Restore revenue recycling or scrap CRC

18th April 2011

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  • Carbon Trading ,
  • Reporting ,
  • Mitigation



The Carbon Reduction Commitment Energy Efficiency (CRC) scheme is untenable in its current form, says the CBI.

In a new policy document the CBI has said the CRC should be scrapped if the government fails to restore the revenue-recycling element it surprisingly withdrew last year.

Under the CRC, participants have to purchase allowances to emit CO2 at £12 a tonne. Originally, participating organisations could expect to receive back at least some of that expenditure depending on their performance in reducing emissions.

But, in October 2010, DECC announced that revenues from the scheme, which had only started the previous April, would no longer be recycled to participants, effectively turning it into a carbon tax.

The aim of the CRC is to encourage businesses to reduce emissions by improving their energy efficiency, but the CBI warns that it is now questionable whether the scheme can deliver this outcome.

“We now have a carbon-reduction scheme that doesn’t encourage companies to reduce carbon emissions, and actually adds to the cost of doing business,” says Rhian Kelly, the CBI’s new director of business environment.

The CBI argues that businesses will only take action to improve energy efficiency if the government reinstates the revenue-recycling incentive. “Without a proper incentive the scheme lacks credibility and has lost businesses’ trust,” says Kelly.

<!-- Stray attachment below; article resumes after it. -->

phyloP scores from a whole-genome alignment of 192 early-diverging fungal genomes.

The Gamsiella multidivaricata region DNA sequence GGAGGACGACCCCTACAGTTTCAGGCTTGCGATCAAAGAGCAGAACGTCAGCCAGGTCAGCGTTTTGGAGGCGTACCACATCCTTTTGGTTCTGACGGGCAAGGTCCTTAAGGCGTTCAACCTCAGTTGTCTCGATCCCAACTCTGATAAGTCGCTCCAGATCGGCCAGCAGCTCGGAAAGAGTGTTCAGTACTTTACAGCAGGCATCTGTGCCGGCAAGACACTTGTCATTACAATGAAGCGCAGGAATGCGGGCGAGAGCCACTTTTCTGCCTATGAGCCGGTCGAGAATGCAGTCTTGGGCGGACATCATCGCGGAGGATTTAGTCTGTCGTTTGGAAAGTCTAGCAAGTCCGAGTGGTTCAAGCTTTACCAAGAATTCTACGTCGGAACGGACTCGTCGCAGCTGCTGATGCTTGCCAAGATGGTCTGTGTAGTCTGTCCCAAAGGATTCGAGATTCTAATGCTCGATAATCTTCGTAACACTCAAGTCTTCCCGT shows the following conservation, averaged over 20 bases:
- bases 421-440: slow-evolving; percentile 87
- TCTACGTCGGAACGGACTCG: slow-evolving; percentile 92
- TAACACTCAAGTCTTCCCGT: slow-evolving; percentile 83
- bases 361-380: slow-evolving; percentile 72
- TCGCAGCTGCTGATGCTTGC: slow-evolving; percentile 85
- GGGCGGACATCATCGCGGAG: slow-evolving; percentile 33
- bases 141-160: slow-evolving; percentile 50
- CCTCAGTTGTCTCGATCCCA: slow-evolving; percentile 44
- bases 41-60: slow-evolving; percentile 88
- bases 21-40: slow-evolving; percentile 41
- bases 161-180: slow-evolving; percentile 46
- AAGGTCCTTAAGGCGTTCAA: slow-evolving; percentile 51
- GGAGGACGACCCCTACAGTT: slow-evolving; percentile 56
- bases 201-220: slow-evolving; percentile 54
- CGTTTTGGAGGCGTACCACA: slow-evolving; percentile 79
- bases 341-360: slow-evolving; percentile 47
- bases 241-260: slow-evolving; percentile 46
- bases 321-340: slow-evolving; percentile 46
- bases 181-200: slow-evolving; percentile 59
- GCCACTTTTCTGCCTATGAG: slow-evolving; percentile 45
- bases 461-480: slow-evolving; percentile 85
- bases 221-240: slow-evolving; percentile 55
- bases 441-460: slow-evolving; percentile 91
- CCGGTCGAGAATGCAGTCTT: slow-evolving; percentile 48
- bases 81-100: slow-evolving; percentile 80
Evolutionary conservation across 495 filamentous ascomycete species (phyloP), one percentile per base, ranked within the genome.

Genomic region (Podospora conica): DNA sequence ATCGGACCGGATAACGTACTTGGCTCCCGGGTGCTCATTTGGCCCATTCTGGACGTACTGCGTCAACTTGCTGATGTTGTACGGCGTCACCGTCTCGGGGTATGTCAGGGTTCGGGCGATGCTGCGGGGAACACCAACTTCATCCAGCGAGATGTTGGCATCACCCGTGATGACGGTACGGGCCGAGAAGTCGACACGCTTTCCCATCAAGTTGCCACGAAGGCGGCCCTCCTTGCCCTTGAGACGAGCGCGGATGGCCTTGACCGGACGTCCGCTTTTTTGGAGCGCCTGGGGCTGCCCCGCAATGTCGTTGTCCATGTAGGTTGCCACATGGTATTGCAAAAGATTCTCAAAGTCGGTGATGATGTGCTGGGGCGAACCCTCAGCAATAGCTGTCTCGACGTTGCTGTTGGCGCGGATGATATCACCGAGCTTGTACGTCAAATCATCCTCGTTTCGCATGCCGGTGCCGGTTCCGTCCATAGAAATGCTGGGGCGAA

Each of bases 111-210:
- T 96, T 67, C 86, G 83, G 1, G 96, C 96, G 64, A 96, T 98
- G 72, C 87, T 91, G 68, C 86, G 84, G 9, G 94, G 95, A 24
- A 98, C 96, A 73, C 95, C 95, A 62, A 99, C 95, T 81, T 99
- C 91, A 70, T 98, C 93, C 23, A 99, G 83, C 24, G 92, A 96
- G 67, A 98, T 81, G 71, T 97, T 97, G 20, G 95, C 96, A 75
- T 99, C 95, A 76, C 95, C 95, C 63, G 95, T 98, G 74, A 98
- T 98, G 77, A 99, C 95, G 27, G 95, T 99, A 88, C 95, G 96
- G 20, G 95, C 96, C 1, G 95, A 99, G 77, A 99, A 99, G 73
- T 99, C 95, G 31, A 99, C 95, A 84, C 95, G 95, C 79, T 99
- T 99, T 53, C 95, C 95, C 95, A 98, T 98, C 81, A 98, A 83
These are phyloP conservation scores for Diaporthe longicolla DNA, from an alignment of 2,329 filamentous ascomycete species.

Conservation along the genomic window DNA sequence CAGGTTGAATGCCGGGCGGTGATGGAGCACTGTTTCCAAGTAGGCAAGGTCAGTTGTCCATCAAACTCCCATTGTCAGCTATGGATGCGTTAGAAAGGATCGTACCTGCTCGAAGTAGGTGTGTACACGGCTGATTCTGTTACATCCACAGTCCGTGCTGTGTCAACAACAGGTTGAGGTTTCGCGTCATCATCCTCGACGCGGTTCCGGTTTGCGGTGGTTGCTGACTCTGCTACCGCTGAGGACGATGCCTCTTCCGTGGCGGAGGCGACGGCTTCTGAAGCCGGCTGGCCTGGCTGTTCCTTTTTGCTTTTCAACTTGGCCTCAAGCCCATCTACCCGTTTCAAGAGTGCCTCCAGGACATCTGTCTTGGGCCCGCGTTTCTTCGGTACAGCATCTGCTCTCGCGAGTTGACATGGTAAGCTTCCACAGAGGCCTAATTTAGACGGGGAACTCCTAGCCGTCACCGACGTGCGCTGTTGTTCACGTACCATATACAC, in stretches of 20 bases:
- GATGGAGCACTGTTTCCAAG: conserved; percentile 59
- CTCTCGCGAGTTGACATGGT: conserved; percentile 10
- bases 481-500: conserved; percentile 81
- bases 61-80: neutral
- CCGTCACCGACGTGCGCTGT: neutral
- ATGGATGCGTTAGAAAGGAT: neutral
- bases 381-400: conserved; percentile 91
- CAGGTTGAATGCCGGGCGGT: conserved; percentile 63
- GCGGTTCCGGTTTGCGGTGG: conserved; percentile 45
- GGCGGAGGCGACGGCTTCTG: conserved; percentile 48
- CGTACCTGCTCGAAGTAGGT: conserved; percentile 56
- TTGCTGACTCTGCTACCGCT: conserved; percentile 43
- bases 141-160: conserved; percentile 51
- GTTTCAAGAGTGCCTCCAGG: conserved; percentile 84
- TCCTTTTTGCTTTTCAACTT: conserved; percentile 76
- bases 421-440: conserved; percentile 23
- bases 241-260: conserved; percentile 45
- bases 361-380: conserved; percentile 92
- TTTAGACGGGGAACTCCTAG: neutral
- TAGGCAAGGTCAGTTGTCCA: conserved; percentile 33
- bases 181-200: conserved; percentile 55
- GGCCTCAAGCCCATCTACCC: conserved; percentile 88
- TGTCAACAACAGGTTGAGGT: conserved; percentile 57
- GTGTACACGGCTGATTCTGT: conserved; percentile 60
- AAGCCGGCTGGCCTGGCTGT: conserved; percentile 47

The CBI believes that scrapping the CRC is the only viable option if the government fails to bring back the original incentive.

However, energy minister Greg Barker recently told a DECC-hosted workshop on the CRC – part of the department’s ongoing work to identify ways to simplify the scheme – that not recycling revenue creates a clearer and stronger carbon price signal on which businesses can make investment decisions.

He said the decision to not go ahead with the revenue-recycling element of the CRC, just seven months after the scheme was established, was a difficult one, but was taken to support the public finances.

Barker also claimed that the CRC is more than a tax, as it combines a number of drivers, including the reputational element in the performance league table which will be published each year.

“Some companies may not feel the reputational aspects are important but you can be sure that a supplier, customer, investor will be interested in it,” he said.

Meanwhile, a report from off-setting organisation Carbon Retirement suggests that the CRC will not reduce emissions. According to the report, even if the CRC is successful in encouraging investment in energy efficiency and reducing UK energy production, net global emissions will not decrease as a result.

This, says the report, is because energy production is covered by the EU emissions trading scheme (ETS), which has already set the volume of allowances available, so any allowances not purchased by UK energy companies will instead be purchased by other sectors.

Carbon Retirement wants the government to remove from the scheme each year the number of allowances equivalent to the volume of emissions reductions achieved by CRC participants.

This will have no impact on CRC participants except for ensuring that their efficiencies genuinely translate into net emission reductions, says Carbon Retirement.

It also says that linking the CRC to the ETS, by permitting CRC participants to buy EU allowances, would help prevent the loss of the potential 90 million tonnes of greenhouse-gas savings expected through the CRC by 2020.


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